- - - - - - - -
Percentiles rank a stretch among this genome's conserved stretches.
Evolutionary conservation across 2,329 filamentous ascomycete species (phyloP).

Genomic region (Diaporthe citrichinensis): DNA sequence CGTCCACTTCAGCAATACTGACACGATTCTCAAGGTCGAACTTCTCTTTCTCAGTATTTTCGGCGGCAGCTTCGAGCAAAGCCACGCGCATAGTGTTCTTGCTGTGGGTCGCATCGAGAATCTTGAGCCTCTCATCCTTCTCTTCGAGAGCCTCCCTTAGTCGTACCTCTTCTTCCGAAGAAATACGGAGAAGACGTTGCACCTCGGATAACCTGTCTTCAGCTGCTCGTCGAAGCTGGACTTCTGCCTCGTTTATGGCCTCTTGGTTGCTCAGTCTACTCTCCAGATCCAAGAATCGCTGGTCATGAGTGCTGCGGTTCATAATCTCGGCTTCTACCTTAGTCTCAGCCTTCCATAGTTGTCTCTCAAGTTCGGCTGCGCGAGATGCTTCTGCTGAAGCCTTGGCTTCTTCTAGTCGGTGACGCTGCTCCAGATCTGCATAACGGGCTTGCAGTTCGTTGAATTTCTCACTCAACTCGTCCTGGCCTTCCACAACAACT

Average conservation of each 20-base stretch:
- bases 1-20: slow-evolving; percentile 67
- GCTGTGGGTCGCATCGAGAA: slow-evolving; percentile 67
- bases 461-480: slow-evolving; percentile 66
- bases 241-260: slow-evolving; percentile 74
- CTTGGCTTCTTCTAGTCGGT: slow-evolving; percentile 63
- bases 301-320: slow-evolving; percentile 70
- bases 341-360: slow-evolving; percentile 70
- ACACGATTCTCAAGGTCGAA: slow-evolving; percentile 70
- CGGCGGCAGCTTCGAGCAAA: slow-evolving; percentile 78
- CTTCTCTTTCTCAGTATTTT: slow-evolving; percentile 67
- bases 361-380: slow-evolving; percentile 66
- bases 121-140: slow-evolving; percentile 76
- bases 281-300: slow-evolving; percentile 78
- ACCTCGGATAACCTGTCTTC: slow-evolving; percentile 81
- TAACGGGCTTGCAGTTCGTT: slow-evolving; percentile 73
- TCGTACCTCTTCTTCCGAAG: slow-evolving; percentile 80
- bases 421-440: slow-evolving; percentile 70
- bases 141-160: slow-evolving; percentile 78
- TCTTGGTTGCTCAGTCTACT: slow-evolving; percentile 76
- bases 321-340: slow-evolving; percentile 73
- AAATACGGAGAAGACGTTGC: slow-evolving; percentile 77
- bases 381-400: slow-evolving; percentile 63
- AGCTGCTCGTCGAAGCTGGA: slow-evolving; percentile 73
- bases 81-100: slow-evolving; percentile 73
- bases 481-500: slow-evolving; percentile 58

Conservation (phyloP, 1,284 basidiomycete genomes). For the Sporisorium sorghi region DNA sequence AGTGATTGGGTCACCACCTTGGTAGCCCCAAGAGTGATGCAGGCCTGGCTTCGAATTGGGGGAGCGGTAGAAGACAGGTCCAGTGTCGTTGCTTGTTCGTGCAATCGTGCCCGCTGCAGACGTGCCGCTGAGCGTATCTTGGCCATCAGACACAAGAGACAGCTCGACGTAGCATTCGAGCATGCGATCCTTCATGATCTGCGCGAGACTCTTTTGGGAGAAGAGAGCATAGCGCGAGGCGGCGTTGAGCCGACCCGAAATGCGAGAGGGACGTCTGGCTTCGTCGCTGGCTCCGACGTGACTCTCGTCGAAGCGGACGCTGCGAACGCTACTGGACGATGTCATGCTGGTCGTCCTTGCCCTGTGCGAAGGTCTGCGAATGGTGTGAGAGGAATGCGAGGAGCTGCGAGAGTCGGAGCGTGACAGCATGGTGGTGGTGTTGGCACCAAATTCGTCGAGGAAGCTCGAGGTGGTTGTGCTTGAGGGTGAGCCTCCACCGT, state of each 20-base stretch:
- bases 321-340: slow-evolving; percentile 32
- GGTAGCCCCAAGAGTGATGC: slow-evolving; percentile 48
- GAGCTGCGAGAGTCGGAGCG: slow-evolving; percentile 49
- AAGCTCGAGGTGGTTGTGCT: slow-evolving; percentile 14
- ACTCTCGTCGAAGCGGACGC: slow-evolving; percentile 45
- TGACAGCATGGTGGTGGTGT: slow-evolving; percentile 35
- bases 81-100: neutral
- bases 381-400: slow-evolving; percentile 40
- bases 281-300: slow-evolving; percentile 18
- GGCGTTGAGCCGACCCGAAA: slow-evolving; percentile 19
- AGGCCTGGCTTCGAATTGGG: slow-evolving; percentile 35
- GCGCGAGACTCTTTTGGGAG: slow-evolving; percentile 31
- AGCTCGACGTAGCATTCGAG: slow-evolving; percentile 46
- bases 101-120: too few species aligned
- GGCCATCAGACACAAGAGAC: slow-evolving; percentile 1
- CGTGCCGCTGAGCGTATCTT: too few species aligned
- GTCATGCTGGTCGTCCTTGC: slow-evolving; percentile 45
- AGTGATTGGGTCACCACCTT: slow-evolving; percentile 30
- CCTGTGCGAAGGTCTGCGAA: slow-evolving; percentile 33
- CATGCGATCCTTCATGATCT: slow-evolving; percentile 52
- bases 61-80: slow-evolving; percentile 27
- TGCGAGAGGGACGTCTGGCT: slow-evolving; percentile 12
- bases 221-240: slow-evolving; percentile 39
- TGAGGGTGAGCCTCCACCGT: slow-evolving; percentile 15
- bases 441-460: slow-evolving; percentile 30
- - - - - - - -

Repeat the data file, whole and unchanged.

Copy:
Percentiles rank a stretch among this genome's conserved stretches.
Evolutionary conservation across 2,329 filamentous ascomycete species (phyloP).

Genomic region (Diaporthe citrichinensis): DNA sequence CGTCCACTTCAGCAATACTGACACGATTCTCAAGGTCGAACTTCTCTTTCTCAGTATTTTCGGCGGCAGCTTCGAGCAAAGCCACGCGCATAGTGTTCTTGCTGTGGGTCGCATCGAGAATCTTGAGCCTCTCATCCTTCTCTTCGAGAGCCTCCCTTAGTCGTACCTCTTCTTCCGAAGAAATACGGAGAAGACGTTGCACCTCGGATAACCTGTCTTCAGCTGCTCGTCGAAGCTGGACTTCTGCCTCGTTTATGGCCTCTTGGTTGCTCAGTCTACTCTCCAGATCCAAGAATCGCTGGTCATGAGTGCTGCGGTTCATAATCTCGGCTTCTACCTTAGTCTCAGCCTTCCATAGTTGTCTCTCAAGTTCGGCTGCGCGAGATGCTTCTGCTGAAGCCTTGGCTTCTTCTAGTCGGTGACGCTGCTCCAGATCTGCATAACGGGCTTGCAGTTCGTTGAATTTCTCACTCAACTCGTCCTGGCCTTCCACAACAACT

Average conservation of each 20-base stretch:
- bases 1-20: slow-evolving; percentile 67
- GCTGTGGGTCGCATCGAGAA: slow-evolving; percentile 67
- bases 461-480: slow-evolving; percentile 66
- bases 241-260: slow-evolving; percentile 74
- CTTGGCTTCTTCTAGTCGGT: slow-evolving; percentile 63
- bases 301-320: slow-evolving; percentile 70
- bases 341-360: slow-evolving; percentile 70
- ACACGATTCTCAAGGTCGAA: slow-evolving; percentile 70
- CGGCGGCAGCTTCGAGCAAA: slow-evolving; percentile 78
- CTTCTCTTTCTCAGTATTTT: slow-evolving; percentile 67
- bases 361-380: slow-evolving; percentile 66
- bases 121-140: slow-evolving; percentile 76
- bases 281-300: slow-evolving; percentile 78
- ACCTCGGATAACCTGTCTTC: slow-evolving; percentile 81
- TAACGGGCTTGCAGTTCGTT: slow-evolving; percentile 73
- TCGTACCTCTTCTTCCGAAG: slow-evolving; percentile 80
- bases 421-440: slow-evolving; percentile 70
- bases 141-160: slow-evolving; percentile 78
- TCTTGGTTGCTCAGTCTACT: slow-evolving; percentile 76
- bases 321-340: slow-evolving; percentile 73
- AAATACGGAGAAGACGTTGC: slow-evolving; percentile 77
- bases 381-400: slow-evolving; percentile 63
- AGCTGCTCGTCGAAGCTGGA: slow-evolving; percentile 73
- bases 81-100: slow-evolving; percentile 73
- bases 481-500: slow-evolving; percentile 58

Conservation (phyloP, 1,284 basidiomycete genomes). For the Sporisorium sorghi region DNA sequence AGTGATTGGGTCACCACCTTGGTAGCCCCAAGAGTGATGCAGGCCTGGCTTCGAATTGGGGGAGCGGTAGAAGACAGGTCCAGTGTCGTTGCTTGTTCGTGCAATCGTGCCCGCTGCAGACGTGCCGCTGAGCGTATCTTGGCCATCAGACACAAGAGACAGCTCGACGTAGCATTCGAGCATGCGATCCTTCATGATCTGCGCGAGACTCTTTTGGGAGAAGAGAGCATAGCGCGAGGCGGCGTTGAGCCGACCCGAAATGCGAGAGGGACGTCTGGCTTCGTCGCTGGCTCCGACGTGACTCTCGTCGAAGCGGACGCTGCGAACGCTACTGGACGATGTCATGCTGGTCGTCCTTGCCCTGTGCGAAGGTCTGCGAATGGTGTGAGAGGAATGCGAGGAGCTGCGAGAGTCGGAGCGTGACAGCATGGTGGTGGTGTTGGCACCAAATTCGTCGAGGAAGCTCGAGGTGGTTGTGCTTGAGGGTGAGCCTCCACCGT, state of each 20-base stretch:
- bases 321-340: slow-evolving; percentile 32
- GGTAGCCCCAAGAGTGATGC: slow-evolving; percentile 48
- GAGCTGCGAGAGTCGGAGCG: slow-evolving; percentile 49
- AAGCTCGAGGTGGTTGTGCT: slow-evolving; percentile 14
- ACTCTCGTCGAAGCGGACGC: slow-evolving; percentile 45
- TGACAGCATGGTGGTGGTGT: slow-evolving; percentile 35
- bases 81-100: neutral
- bases 381-400: slow-evolving; percentile 40
- bases 281-300: slow-evolving; percentile 18
- GGCGTTGAGCCGACCCGAAA: slow-evolving; percentile 19
- AGGCCTGGCTTCGAATTGGG: slow-evolving; percentile 35
- GCGCGAGACTCTTTTGGGAG: slow-evolving; percentile 31
- AGCTCGACGTAGCATTCGAG: slow-evolving; percentile 46
- bases 101-120: too few species aligned
- GGCCATCAGACACAAGAGAC: slow-evolving; percentile 1
- CGTGCCGCTGAGCGTATCTT: too few species aligned
- GTCATGCTGGTCGTCCTTGC: slow-evolving; percentile 45
- AGTGATTGGGTCACCACCTT: slow-evolving; percentile 30
- CCTGTGCGAAGGTCTGCGAA: slow-evolving; percentile 33
- CATGCGATCCTTCATGATCT: slow-evolving; percentile 52
- bases 61-80: slow-evolving; percentile 27
- TGCGAGAGGGACGTCTGGCT: slow-evolving; percentile 12
- bases 221-240: slow-evolving; percentile 39
- TGAGGGTGAGCCTCCACCGT: slow-evolving; percentile 15
- bases 441-460: slow-evolving; percentile 30